Seed Coat Anatomy and the Scarification of Cicer Milkvetch Seed1
- P. N. Miklas,
- C. E. Townsend and
- S. L. Ladd2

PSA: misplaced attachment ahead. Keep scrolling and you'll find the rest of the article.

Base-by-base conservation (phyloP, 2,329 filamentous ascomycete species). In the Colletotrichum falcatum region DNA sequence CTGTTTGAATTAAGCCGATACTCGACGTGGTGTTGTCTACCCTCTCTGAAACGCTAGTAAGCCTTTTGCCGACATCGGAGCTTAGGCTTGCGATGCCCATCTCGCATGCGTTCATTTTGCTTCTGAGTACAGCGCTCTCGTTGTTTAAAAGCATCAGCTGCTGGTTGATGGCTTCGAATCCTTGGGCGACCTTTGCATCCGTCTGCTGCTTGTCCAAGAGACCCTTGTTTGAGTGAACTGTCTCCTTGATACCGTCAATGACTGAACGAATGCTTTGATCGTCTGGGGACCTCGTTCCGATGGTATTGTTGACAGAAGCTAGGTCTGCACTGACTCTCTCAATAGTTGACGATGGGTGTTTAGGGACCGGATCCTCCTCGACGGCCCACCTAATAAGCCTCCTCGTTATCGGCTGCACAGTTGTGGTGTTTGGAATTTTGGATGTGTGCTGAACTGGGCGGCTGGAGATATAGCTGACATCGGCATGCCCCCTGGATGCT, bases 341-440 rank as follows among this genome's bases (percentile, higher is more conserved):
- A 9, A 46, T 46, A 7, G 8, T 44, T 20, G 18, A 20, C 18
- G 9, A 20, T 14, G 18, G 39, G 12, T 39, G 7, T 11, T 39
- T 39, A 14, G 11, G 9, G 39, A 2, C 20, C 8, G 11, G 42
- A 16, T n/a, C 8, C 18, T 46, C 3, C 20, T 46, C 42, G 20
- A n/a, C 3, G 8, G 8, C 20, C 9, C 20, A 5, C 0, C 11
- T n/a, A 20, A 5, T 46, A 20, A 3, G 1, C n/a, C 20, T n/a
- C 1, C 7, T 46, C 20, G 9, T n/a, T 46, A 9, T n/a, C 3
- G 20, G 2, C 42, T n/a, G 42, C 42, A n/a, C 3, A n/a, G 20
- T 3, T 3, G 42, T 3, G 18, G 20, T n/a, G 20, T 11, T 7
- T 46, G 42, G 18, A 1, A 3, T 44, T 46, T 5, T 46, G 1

The impermeable seed coat of cicer milkvetch (Astragalus cicer L.) restricts water imbibition and results in poor seed germination and subsequent stand establishment. Our objectives were to study the seed coat anatomy, areas of initial water imbibition, scarification effects on the seed coat, and the relationships between seed characters and percentage hardseed. Seed from 10 polycross progenies with a wide range of hardseededness (12 to 77% after scarification) were used. Scanning electron microscopy showed the following: the cuticle had a distinct faveolate pattern at the strophiole at magnifications of ✕ 125 and higher; the malpighian cells became longer and thinner as they neared the strophiole in comparison to the rest of the seed coat; the osteosclereids were shorter and wider at the seed tip in comparison to other sites on the seed coat; and the osteosclereids were not present at the hilum or the strophiole. In general, the seed coat anatomy was similar to that of small-seeded legume species belonging to the subfamily Papilionoideae. The strophiole and seed tip accounted for 98% of the area of imbibition following mechanical scarification. The effect of mechanical scarification on the seed coat varied from no effect to small scrapes and indentations, large cracks, and complete removal. The strophiole accounted for 75% of the area of imbibition following H2SO4 (18.0 m0l H2SO4 L-1) scarification. The effect of H2SO4 to the seed coat occurred in a distinctive pattern at the strophiole. The cuticle and exterior portions of the malpighian cells were dissolved, forming a circular cavity that had a large groove at its base. Percentage hardseed following mechanical scarification was correlated (P : 0.05) with seed length, width, volume, and weight (r = −0.91, −0.66, −0.88, and −0.82, respectively). Density was the only seed character that was significantly correlated (r = 0.70) with percentage hardseed following H2SO4 scarification. None of the seed characters were significantly correlated with natural permeability. Although the progenies did not differ for seed coat anatomy, it appears that selection can be made for increased permeability following mechanical scarification. Of the seed characters measured, weight would be the easiest to use when selecting for increased permeability.Please view the pdf by using the Full Text (PDF) link under 'View' to the left.
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